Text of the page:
We 'Ced Youth Media
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Posts Tagged ‘Trump’
 

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Health

In Trump era, keeping the conversation going on sexual assault

Posted February 3, 2017 by We'Ced

Alarmingly, seven out of ten sexual assaults are perpetrated by someone the victims know. When it comes to juvenile victims, 93 percent know the perpetrator.

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Community

My President will Never be Orange

Posted January 21, 2017 by We'Ced

Your President makes me feel sick, he wants to deport us.

And if you want to support him, and let him ignore us

And say he’s the greatest, when he’s the biggest misogynist

We can no longer be friends, please understand this

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Politics

Covering hate crimes in an increasingly toxic political world

Posted January 19, 2017 by We'Ced

Reporters can help fill the gap in hate crime reporting through coverage of local incidents in their communities, said A.C. Thompson, award-winning investigative journalist with ProPublica. The nonprofit news outlet is working to establish a mapping database to record incidents of hate crimes across the country.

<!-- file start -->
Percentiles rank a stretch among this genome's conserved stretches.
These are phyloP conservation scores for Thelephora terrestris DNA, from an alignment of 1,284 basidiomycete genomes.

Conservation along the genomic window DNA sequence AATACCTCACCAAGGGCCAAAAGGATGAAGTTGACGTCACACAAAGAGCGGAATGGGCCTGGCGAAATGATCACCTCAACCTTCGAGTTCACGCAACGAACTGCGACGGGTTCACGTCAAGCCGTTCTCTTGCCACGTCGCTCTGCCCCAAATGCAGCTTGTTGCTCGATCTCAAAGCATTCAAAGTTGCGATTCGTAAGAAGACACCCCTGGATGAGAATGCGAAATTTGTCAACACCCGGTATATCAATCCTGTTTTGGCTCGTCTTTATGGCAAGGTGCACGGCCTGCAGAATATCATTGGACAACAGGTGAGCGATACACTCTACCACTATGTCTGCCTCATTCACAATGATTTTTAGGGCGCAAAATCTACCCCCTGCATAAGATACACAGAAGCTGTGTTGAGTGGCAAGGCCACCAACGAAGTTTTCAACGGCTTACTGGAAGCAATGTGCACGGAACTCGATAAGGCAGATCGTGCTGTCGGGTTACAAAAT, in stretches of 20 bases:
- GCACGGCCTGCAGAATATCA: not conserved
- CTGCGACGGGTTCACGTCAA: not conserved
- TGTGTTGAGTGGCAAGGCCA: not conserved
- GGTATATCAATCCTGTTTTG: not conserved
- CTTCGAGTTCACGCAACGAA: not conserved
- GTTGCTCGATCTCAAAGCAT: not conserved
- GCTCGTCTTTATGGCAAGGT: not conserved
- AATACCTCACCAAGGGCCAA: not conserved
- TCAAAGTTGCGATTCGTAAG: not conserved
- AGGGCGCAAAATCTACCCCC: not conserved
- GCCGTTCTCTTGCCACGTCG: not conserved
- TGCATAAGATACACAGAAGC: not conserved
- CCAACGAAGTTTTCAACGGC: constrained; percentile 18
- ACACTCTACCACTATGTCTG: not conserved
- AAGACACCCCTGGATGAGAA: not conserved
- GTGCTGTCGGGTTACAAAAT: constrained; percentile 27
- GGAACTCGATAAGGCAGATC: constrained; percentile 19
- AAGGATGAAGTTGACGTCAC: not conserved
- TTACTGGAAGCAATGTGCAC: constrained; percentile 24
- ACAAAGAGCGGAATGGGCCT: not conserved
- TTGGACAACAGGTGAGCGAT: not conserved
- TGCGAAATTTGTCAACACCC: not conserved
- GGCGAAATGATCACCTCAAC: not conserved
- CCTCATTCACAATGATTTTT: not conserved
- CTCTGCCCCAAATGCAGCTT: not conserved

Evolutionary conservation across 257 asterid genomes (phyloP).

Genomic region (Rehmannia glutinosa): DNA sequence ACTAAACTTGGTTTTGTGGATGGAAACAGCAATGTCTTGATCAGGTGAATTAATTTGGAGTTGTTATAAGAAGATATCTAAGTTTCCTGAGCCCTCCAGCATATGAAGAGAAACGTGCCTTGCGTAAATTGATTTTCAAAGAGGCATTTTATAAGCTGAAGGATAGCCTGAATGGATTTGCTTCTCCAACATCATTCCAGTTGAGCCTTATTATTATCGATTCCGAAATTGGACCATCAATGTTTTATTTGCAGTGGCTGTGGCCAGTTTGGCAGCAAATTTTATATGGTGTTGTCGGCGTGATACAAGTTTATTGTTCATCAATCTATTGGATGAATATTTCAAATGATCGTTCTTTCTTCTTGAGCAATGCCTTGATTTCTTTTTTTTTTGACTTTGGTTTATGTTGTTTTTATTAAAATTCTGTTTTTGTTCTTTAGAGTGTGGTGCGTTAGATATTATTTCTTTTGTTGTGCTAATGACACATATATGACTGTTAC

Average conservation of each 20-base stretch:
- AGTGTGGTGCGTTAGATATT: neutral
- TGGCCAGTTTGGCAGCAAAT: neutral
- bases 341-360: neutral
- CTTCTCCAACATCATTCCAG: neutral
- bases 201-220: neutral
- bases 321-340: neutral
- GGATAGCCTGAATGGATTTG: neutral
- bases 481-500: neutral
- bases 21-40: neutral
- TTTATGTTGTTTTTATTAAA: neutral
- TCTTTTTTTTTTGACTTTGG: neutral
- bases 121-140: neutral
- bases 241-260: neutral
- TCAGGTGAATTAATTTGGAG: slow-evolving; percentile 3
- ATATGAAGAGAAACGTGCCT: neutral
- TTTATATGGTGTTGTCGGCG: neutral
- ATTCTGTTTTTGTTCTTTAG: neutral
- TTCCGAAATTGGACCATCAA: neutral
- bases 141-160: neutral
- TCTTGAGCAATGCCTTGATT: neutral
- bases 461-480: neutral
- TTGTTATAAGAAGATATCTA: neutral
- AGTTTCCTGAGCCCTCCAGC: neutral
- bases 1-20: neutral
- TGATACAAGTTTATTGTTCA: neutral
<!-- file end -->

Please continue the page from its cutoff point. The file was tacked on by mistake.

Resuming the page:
“We’re trying to add another layer of information to what’s out there,” he said. “People around the country can report hate crime incidents and hate bias.”

For those reporting on hate crimes in local communities, Thompson recommends straddling the line between sympathy and skepticism towards victims.

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Community

BHC Merced, Community Partners Celebrate Wins While Preparing for Challenges Ahead

Posted December 21, 2016 by Hannah Esqueda

Above: Merced community organizers and residents gather in support of Building Healthy Communities #Health4All campaign in April. (Photo provided by Building Healthy Communities Merced Facebook page) By Hannah Esqueda MERCED, Calif. — As the clock winds down on 2016, Building Healthy Communities (BHC) Merced and local partner groups recently gathered to take stock of their achievements and […]

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Community

Merced’s immigrant community prepares for Trump presidency

Posted November 23, 2016 by Hannah Esqueda

“The most important thing to remember, is that you may not have papers, but you do have rights. You have the right to remain silent. You do not have to respond to immigration’s questions,” Davenport said. “If they ask where you were born or where you live, just say you’d prefer not to answer.”

The hope is that Immigration and Customs Enforcement (ICE) officials will decide you are too much of a hassle and will not bother pursuing someone who shows they have a clear understanding of their legal rights, she said.

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